Reduce Nitrogen, Phosphate Use Without Compromising Pasture & Milk Production With NZ’s Leading Expert In Soil Fertility
Developed from proven science, Hamilton-based Soil Scientist Dr Gordon Rajendram (PhD), shows how one farm improved plant nutrient uptake, pasture production, milk production, root growth, earthworm and increased water holding capacity through soil, pasture and clover only testing followed up by sound agronomic advice.
“This study is highly relevant, especially to Canterbury dairy farmers as the NZ Government requirement that no more than 190 kg of nitrogen per hectare is applied in any one year. It is also likely in the future that there will be restrictions in phosphate (P) use, as P is more of a threat to the environment if it gets into waterways than N” adds Gordon.
‘Farmers are very worried about the 190 N rule particularly in Canterbury, they do not have to be as you can grow enough pasture with high-quality feed if you get the right advice based on sound scientific principles’ adds Gordon.
A case study was done on Belfield Dairies, farmed by Andrew & Richard Grant, a 667-hectare farm with 2400 cows on two milking platforms. The soil type consisted of Struan stony silt loam, Eyre stony sandy loam and Waterton deep silt loam soils. Before the study started the practice was to apply nitrogen of 290-300 kg N/ha/year and blanket application of super phosphate (85 % water-soluble P) up to 500kg per year, which is equivalent to 45kgs/ha of P.
“We conducted comprehensive soil testing (called soil benchmarking a farm) to determine the nutrient and soil pH status of the farms in winter of 2018 when cows were wintered off,” says Gordon.
Through thorough testing and data analysis, paddocks were identified that were below optimum, at optimum or above optimum for each nutrient. From this nutrient, density maps were created for each nutrient or soil parameter. The results from the testing showed that the soil on the farm had low Phosphate retention (ASC) and Sulphur retention ability.
The Pasture production monitored for each paddock was monitored. The fertility of individual paddock was reflected in pasture production. The best fertility paddock grew 19-tonne dry matter per hectare per year (DM/ha/year), whereas the worst fertility grew 9-tonne dry matter DM/ha/year.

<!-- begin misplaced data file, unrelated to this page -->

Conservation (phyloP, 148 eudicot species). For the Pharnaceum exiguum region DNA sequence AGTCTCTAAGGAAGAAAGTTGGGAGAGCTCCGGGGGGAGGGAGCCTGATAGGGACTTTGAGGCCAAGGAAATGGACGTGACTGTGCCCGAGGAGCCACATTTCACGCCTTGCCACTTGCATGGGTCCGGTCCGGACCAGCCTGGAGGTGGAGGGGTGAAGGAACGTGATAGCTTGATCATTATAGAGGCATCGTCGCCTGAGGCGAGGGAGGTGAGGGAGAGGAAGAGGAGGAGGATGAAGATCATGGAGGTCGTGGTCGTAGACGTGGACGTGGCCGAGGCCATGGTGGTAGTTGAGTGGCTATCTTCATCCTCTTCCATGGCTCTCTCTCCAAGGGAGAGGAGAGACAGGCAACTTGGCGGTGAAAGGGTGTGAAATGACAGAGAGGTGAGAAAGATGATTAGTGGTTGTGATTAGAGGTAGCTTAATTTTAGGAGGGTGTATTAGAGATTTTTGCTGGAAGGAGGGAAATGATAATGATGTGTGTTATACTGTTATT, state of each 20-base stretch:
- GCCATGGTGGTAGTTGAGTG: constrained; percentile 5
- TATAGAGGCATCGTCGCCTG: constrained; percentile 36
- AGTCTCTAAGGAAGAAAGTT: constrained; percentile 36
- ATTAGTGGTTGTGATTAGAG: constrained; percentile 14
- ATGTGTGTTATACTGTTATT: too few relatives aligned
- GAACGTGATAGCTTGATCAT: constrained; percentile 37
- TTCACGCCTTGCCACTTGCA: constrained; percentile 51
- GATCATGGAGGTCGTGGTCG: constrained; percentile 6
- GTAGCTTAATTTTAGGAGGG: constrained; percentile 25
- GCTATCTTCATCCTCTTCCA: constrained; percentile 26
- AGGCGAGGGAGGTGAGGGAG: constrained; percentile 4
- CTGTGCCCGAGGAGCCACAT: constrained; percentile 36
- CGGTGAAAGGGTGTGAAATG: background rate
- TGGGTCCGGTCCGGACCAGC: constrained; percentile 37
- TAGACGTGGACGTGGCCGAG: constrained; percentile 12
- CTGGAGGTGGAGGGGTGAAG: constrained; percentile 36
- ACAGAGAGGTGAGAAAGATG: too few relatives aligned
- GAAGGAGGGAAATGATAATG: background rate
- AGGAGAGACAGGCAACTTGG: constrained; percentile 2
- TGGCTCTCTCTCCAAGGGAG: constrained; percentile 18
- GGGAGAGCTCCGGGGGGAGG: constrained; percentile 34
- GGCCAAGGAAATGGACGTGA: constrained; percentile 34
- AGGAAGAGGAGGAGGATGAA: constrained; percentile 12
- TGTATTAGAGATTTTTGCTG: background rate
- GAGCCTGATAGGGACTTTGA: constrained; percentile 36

Yearly soil, pasture and clover only samples taken from 12 monitor paddocks established on benchmarking to detect any nutrient deficiencies. Extra testing done was C, N, Organic matter and trace elements Co, Cu, Mn, Fe, Mo, Se and Zn. All 16 elements tested are required for pasture growth and animal health. You need to look at the long-term trends in soil & pasture, therefore the establishment of monitor paddocks.
The paddocks were limed to an ideal soil pH of 6.3, over a 3-year programme. “But because the farm had low soil ASC values, the farm soils cannot retain phosphate or sulphur, so slow-release products such as Di-calcic P and elemental Sulphur was applied,” adds Gordon. This greatly reduced the potential leaching and runoff of P & S. Also, maintenance application rates were reduced from 45 kg P/ha to 15 kg P/ha year as this is what is taken out the farm gate as P in milk and culled cows. This is all based on science and can be found in any farmers Overseer nutrient budget.
To reduce the amount of nitrogen application rates < 200 kg N/ha/year, they have also started to move to N applied in liquid form and rates of between 15 – 20 kg N applied per round. We will look to get it down to 150 kg ha year.
The cost of sampling and testing was ~$10/hectare, making it a cost-effective investment for the health and production of the farm. “The soils were very compacted to help fix this and aerate the soil we used the AgraForum soil conditioning program,” advises Gordon. Also, other major & trace elements were applied to overcome any deficiencies. Trace elements were applied via liquid or suspension form.
What Andrew & Richard Grant have noticed is “We can now see earthworm activity in the soils is more evident now which is a sure-fire sign of healthy soil. We also grow more grass, milk production has been increasing every year, and one of the most interesting observations is that the water holding capacity of the soil has increased. Also, our fertiliser costs have diminished.”